The Thirst Response
Ideally, we would all be able to rely on our body’s mechanism of thirst to determine when we should be consuming more water, either through drinking water or consuming food that contains water. The thirst mechanism, in theory, should not only provide our body with enough information to know when to drink water, but also on how much water to drink based on intensity of the thirst mechanism. The issue with relying solely on this thirst sensation arises from an inability for us to adequately assess the thirst response in some cases. Firstly, studies demonstrate that as we age, our thirst response is blunted. Older individuals typically do not drink enough fluids to replenish water loss when compared to younger individuals (1). The mechanism for this is not well explained, but could be due to a loss of sensation to thirst from a lifetime of failing to respond to the body’s alarm system for water. In essence, the longer we ignore our body's plea for water or mistake it for hunger, the perception of thirst can be altered and result in a weaker thirst signal (2).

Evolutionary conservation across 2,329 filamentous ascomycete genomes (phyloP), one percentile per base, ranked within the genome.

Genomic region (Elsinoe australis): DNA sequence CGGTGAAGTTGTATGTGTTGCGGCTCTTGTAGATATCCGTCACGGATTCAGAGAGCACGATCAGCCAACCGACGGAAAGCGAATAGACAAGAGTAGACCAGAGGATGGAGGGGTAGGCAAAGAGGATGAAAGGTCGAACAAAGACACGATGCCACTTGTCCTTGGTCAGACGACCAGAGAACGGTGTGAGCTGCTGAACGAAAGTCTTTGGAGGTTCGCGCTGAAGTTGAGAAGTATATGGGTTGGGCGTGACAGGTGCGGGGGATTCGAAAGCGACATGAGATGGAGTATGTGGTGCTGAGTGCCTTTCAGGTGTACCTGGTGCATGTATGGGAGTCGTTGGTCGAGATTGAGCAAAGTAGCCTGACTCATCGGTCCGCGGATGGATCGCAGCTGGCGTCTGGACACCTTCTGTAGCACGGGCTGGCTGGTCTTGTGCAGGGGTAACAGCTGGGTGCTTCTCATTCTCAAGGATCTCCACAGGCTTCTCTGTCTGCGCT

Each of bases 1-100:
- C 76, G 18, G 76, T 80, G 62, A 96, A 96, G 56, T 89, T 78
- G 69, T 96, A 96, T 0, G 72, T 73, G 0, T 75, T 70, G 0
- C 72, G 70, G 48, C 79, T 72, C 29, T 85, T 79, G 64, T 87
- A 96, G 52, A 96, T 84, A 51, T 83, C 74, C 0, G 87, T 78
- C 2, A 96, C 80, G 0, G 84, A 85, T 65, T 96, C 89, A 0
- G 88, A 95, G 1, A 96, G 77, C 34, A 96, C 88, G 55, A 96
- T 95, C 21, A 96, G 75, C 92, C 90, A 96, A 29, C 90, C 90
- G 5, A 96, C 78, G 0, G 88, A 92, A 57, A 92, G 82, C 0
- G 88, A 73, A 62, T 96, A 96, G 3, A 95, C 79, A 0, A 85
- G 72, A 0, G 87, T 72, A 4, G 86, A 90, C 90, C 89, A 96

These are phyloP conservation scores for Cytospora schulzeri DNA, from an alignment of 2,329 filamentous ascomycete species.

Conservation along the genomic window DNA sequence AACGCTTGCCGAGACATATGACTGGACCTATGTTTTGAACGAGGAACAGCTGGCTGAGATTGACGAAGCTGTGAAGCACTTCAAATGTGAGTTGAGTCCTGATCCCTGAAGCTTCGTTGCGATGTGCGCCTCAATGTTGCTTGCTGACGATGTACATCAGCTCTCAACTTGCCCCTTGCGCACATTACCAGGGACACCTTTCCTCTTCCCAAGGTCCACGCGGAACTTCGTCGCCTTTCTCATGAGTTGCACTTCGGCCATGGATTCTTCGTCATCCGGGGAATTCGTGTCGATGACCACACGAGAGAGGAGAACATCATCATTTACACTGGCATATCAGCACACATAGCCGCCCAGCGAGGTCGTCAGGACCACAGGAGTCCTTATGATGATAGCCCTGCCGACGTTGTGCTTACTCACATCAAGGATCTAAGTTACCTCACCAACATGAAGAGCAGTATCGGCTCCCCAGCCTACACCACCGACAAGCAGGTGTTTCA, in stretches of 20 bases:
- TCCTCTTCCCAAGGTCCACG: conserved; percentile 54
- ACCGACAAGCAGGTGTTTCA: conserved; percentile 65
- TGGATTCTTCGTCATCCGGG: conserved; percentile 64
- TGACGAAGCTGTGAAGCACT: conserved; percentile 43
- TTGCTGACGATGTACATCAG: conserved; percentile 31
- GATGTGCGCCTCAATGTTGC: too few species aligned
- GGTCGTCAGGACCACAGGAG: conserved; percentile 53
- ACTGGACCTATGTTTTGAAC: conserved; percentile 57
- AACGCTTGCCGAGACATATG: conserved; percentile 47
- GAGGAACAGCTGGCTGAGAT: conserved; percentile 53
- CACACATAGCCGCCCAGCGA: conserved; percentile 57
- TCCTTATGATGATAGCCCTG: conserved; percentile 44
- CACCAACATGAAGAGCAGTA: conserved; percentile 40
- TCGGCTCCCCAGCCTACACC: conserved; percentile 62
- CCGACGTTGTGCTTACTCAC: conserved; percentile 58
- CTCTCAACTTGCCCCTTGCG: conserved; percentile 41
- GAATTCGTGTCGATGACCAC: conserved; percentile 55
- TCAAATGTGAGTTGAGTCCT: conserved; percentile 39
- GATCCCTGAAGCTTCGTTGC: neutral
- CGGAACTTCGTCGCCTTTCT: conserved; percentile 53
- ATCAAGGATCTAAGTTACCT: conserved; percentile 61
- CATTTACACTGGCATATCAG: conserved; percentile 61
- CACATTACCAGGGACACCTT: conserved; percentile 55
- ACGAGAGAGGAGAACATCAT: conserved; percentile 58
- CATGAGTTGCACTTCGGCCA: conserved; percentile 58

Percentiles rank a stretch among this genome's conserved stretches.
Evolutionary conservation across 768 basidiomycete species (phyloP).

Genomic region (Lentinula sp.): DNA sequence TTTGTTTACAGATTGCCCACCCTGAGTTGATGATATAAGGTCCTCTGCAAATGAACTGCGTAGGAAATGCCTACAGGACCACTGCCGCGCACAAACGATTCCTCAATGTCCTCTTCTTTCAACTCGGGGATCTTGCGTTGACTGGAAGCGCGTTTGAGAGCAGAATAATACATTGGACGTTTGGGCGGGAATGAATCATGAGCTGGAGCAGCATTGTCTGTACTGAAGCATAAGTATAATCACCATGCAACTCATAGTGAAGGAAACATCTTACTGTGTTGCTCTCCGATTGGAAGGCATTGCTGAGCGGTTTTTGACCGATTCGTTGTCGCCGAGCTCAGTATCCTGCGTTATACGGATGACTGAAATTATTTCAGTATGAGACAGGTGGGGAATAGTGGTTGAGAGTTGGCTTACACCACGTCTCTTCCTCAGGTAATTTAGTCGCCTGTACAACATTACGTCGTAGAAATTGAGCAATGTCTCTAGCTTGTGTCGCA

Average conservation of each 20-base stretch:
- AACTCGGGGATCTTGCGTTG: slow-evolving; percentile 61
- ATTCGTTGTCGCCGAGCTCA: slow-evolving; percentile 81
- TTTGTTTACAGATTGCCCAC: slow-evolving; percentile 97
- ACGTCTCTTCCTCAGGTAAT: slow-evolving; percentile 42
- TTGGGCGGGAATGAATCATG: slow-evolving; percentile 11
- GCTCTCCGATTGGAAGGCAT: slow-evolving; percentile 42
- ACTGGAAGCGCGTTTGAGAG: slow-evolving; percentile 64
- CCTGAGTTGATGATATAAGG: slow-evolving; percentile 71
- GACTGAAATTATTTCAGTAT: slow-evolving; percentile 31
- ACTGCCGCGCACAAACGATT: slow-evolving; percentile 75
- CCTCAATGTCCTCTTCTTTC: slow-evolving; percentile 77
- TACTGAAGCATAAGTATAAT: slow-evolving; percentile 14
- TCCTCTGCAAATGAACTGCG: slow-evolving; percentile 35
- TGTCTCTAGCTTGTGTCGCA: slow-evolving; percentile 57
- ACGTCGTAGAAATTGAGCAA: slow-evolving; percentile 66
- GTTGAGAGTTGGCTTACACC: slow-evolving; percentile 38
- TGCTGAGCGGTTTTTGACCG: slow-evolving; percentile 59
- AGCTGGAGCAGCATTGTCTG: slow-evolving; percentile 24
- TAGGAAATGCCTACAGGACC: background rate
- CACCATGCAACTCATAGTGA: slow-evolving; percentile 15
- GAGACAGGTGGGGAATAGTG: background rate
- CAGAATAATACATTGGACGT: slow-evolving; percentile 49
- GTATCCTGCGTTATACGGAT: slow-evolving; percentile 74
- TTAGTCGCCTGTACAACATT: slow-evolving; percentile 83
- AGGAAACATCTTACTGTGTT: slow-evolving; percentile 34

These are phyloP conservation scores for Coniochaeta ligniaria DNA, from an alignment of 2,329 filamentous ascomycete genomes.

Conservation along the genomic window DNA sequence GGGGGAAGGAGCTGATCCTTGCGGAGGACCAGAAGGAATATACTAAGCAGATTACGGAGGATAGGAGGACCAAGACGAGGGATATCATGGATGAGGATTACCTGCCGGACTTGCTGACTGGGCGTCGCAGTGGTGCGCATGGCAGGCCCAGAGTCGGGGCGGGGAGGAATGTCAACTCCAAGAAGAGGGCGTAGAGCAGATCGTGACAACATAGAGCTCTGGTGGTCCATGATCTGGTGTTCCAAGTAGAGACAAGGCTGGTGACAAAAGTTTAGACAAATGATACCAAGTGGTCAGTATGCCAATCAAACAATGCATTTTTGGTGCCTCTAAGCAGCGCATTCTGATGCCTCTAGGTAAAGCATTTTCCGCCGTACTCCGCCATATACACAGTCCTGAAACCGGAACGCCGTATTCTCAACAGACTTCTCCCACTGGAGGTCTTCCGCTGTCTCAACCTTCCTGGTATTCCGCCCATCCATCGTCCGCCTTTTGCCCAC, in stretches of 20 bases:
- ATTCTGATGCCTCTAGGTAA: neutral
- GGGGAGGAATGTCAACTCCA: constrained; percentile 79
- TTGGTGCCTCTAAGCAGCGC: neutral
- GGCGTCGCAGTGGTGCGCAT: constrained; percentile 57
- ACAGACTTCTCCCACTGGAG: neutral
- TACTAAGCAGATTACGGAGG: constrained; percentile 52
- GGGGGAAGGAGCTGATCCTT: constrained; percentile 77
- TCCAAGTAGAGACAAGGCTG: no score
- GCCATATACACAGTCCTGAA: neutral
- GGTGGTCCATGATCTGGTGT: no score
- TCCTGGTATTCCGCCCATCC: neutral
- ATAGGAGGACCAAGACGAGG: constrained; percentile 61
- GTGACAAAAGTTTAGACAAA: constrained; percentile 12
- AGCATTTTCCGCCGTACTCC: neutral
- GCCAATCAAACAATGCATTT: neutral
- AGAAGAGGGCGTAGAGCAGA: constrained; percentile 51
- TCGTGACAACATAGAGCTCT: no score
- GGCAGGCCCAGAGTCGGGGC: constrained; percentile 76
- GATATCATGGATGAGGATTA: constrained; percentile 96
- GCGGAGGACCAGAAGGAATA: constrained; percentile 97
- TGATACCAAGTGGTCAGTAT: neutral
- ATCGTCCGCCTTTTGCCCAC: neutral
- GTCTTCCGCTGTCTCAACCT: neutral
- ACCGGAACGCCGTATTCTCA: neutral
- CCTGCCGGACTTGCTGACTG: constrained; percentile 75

Your Water Intake Recommendation
What I am going to recommend to you is starting with a baseline recommendation for water intake and modifying based on individual factors such as diet, thirst, caffeine intake and sweat time which I’ll go through below.
A good baseline is drinking one-third to one-half your weight (lbs) in oz, but not more than 100 oz. For example, a 150 lb adult would aim for 50 to 75 oz of water daily. This figure is based on the knowledge that we lose an average of 2.5 liters (84.5 oz) daily from the kidneys, skin, lungs, and intestines, along with factoring in the water-content of the foods consumed. Below I'll list some of the factors that may change your water needs.
Increasing Your Water Intake
If these recommendations only seem to result in frequent trips to the restroom, take note of the following.